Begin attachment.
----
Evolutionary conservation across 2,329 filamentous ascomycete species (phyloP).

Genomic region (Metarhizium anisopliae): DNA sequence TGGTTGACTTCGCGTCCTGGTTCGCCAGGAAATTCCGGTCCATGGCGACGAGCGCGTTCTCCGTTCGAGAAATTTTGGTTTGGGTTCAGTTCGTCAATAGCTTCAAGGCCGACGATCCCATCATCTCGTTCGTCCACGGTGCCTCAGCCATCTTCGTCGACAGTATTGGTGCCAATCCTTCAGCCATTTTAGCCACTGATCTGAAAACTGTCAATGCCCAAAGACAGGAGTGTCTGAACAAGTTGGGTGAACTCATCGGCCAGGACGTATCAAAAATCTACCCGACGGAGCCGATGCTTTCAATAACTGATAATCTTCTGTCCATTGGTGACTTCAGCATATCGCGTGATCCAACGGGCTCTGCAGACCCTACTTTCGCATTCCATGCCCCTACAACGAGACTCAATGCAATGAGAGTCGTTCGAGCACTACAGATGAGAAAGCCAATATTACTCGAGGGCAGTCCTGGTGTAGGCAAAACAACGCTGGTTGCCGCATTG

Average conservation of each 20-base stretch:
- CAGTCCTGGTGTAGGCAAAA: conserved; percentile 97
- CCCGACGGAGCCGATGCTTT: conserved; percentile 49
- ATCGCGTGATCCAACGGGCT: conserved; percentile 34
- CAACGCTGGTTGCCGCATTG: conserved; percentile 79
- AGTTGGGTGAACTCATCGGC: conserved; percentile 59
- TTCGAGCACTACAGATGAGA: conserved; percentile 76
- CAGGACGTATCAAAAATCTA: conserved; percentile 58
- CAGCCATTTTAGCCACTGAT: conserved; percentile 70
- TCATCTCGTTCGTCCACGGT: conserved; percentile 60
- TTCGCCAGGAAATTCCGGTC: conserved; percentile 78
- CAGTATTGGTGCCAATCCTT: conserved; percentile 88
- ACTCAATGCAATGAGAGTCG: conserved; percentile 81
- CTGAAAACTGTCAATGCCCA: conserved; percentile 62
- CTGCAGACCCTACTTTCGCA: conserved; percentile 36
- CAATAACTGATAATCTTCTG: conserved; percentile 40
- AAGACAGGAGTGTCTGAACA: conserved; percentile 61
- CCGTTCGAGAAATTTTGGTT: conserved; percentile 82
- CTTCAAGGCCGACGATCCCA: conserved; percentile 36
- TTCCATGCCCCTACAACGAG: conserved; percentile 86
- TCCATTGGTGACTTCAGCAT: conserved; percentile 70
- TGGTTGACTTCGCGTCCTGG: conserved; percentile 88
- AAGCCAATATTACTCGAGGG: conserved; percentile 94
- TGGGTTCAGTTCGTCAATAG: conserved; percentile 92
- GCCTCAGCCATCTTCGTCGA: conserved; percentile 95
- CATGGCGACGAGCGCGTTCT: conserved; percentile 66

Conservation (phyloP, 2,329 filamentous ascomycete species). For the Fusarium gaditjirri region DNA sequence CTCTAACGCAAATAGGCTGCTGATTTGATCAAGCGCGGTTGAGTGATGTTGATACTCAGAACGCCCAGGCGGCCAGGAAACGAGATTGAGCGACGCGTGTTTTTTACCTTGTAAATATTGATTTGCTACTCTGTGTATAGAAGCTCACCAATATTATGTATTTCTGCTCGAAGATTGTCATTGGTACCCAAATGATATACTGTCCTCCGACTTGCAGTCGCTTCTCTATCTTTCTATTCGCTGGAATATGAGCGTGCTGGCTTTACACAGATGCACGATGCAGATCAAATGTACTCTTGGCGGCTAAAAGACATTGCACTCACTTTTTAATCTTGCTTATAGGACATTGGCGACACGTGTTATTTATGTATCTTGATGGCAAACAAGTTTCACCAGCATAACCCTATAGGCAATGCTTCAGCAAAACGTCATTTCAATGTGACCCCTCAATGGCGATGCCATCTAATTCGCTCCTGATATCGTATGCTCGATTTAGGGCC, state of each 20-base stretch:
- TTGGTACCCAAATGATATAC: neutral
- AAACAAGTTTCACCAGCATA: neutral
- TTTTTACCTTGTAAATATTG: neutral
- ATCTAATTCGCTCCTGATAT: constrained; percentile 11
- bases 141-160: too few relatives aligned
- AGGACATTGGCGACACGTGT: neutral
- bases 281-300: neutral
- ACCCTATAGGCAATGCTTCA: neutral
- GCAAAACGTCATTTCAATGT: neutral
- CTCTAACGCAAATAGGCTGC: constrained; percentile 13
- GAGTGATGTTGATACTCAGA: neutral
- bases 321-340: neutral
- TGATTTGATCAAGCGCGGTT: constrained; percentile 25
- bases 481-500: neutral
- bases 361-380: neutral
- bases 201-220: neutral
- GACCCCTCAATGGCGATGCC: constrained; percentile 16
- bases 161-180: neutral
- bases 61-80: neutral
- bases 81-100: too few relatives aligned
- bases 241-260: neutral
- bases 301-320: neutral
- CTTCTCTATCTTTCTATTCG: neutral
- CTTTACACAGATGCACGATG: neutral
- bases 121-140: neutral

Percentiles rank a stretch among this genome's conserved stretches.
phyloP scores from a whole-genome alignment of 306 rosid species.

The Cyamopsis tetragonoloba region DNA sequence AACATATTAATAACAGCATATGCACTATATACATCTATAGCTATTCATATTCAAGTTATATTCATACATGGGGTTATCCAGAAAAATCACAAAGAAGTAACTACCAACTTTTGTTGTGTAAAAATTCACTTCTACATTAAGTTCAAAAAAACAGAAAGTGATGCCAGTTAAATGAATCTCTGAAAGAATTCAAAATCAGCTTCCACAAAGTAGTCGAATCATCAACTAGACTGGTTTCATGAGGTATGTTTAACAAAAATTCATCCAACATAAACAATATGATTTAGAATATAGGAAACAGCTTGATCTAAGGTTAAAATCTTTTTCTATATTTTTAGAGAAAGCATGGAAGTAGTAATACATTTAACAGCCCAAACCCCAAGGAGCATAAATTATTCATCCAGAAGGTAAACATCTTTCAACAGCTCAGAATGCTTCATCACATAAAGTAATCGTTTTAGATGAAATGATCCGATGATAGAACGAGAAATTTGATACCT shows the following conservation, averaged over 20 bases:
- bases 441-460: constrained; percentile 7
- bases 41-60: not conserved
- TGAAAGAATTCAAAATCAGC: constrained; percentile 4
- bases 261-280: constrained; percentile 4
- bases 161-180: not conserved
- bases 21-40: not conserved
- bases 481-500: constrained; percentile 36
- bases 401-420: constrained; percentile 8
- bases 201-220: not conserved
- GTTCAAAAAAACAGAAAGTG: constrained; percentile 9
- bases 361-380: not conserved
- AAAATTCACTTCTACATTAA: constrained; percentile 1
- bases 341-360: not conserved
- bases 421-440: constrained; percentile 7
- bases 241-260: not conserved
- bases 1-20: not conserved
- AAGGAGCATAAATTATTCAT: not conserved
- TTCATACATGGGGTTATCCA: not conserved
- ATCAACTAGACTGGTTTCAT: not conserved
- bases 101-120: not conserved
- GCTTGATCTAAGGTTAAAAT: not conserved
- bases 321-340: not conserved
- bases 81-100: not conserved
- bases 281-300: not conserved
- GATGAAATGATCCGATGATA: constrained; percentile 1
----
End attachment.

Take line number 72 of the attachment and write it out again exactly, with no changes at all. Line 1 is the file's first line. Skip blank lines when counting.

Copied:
- bases 241-260: not conserved